I wanted to design a Computing room that moved away from the traditional layout. For decades IT rooms in schools have been arranged with rows of computers and have tended to be a very uninspiring rooms to learn in.
The Student Gateway development has given us an excellent opportunity to create an innovative, exciting and inspirational room that will wow students, teachers and parents alike and be an excellent learning environment. It will show Computing as a creative subject that will give students a chance to work in somewhere similar to that of technology companies or universities.
It will contain different areas to provide flexible learning spaces for students to work individually and collaboratively using a range of technologies.
At the front of the classroom is where students will sit to work on their PCs. All students will be able to see each other as well as the interactive flat screen. This will give the room more of an inclusive feel. Student are also able to sit on the soft furnishing at the front for teacher demonstrations and class discussions or to work on their iPads.
At the top left is a breakfast bar style piece of furniture facing a flat screen. This can work as both a collaborative place for students to work as well as a place for the girls to sit and work individually. Students can sit and work on their iPads, work in groups as well as being able to mirror their device to the flat screen to show work for example.
The area in the top right is for physical computing and soldering, several students can work on this table at the same time. The table also splits in two to giver the space area more flexibility. The flat panel display in this section can be used to connect computers or iPads to.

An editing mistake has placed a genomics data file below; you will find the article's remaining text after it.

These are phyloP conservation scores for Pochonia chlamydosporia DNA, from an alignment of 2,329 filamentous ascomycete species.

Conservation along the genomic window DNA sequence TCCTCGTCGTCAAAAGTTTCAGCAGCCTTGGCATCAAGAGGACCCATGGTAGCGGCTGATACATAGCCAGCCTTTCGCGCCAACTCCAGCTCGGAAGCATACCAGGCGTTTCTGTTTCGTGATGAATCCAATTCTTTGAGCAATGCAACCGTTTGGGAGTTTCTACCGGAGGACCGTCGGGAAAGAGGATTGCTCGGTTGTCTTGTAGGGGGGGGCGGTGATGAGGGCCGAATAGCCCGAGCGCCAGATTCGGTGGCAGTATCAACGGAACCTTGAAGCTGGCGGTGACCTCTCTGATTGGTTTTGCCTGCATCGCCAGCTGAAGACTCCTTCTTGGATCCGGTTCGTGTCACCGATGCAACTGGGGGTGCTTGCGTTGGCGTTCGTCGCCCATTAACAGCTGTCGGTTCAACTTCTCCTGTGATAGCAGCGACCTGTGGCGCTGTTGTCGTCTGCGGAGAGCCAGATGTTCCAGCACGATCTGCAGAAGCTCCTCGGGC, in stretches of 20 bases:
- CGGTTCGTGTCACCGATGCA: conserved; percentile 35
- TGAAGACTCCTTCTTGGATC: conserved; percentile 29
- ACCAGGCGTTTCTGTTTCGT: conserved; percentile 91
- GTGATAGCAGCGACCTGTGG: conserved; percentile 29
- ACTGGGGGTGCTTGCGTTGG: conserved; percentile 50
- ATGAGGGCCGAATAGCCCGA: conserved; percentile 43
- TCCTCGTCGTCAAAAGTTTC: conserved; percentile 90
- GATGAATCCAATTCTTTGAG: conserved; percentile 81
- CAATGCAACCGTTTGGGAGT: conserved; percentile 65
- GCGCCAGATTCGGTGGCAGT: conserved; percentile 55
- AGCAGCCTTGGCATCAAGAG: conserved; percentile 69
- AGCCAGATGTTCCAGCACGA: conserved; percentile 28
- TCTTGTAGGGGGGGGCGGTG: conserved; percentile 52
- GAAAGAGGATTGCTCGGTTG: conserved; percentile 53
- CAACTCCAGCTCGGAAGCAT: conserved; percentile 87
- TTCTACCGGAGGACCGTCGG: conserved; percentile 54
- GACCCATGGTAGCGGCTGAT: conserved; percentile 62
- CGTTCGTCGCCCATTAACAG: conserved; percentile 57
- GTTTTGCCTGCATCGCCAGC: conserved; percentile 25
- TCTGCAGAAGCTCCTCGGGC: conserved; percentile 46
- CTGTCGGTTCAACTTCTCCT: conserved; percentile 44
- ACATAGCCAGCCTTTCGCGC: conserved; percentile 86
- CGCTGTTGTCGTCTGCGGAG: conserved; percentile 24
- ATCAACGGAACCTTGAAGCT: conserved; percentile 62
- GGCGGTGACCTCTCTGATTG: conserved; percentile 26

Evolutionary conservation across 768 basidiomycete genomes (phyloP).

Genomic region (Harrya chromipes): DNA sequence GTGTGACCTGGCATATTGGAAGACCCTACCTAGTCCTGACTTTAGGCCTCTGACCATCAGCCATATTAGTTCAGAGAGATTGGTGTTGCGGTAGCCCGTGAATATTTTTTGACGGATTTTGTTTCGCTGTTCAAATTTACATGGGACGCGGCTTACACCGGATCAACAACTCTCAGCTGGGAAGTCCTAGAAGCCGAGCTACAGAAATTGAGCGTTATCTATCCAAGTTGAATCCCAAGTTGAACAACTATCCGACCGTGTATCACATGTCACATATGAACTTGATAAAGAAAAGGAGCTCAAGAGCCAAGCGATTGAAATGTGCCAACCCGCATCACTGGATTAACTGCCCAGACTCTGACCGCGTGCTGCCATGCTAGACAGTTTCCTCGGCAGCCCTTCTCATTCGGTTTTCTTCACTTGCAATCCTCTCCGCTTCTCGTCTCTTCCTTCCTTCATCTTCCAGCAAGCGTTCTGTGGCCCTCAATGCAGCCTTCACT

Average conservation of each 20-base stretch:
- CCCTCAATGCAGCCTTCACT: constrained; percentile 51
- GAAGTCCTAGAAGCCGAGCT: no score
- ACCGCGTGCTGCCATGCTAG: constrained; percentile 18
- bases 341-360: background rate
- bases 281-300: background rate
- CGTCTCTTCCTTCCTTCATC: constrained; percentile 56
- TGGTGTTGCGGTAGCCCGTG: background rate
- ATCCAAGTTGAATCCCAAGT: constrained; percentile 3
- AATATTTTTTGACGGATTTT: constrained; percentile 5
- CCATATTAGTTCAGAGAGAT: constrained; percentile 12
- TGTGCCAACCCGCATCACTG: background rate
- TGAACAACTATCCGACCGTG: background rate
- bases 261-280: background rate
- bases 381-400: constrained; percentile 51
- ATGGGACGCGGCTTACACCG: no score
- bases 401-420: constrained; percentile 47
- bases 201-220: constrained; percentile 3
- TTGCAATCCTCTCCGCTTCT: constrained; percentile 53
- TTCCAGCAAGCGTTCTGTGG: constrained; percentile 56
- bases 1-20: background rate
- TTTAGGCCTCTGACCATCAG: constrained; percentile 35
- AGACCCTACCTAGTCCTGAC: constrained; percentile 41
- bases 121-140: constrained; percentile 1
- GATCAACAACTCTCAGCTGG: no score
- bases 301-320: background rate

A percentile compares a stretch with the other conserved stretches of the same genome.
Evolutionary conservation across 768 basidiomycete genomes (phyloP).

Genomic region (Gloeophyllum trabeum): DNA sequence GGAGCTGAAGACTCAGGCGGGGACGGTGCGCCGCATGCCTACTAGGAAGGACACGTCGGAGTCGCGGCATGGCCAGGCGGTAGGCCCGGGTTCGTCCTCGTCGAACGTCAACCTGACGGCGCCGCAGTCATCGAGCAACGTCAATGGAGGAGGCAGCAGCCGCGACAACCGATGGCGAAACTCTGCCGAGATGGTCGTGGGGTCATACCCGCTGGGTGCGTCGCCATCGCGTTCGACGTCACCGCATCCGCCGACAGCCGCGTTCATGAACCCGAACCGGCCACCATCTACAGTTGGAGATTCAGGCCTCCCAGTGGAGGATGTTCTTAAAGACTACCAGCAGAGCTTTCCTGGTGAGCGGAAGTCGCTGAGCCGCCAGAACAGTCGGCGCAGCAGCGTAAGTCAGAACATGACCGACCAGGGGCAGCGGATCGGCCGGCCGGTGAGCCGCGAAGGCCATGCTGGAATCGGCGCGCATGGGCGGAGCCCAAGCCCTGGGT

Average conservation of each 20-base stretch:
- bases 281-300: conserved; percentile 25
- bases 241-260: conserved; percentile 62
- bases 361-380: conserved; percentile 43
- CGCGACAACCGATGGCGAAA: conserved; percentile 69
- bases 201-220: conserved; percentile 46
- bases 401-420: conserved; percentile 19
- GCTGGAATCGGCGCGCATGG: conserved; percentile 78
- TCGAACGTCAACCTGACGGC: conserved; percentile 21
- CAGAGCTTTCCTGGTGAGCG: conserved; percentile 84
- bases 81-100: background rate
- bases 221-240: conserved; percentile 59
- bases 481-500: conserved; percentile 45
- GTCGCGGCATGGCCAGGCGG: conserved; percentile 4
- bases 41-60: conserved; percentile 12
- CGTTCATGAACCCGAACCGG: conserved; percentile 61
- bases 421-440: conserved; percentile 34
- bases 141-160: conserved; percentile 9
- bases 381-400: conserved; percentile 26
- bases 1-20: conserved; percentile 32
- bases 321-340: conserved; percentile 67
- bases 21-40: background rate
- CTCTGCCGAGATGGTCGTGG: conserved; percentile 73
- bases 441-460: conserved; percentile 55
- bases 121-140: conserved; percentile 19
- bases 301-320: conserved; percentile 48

This article was published on the Barclays Life Skill website in March 2016.
You might have seen the news that the BBC micro:bit is now being sent out to all year 7 students. The aim of these mini, programmable computers is to inspire students to develop creative and digital skills through coding, and get more young people interested in science, technology, engineering and maths. It is clear from this alone that coding has become the hot topic for technology in the classroom, having been made a part of the curriculum as of September 2014 . With over 12 million people in the UK unprepared to fill the looming digital skills gap, it’s no surprise that coding has been highlighted as such an important aspect of current and future teaching models 
Though coding may seem very technical and sometimes daunting to tackle, confined to the realms of the computer labs, I’d like to dispel this myth. Granted, the digital skills learnt from coding are a major benefit to the changing needs of the labour market; in today’s digital world, it’s not enough for the next generation to know how to use programmes and software – they also need an appreciation for how these things are developed and how coding is used to produce them. But we shouldn’t consider it a teaching practice exclusively designed for computing lessons.
At school I am running an app design project for my year 7 students. Unlike many lessons they have experienced in their previous school life, there is very little teaching from the teacher, I am mostly there as a facilitator. I am of course there to help when necessary but my aim is to get students learning more independently. They must teach themselves using videos I have produced for them.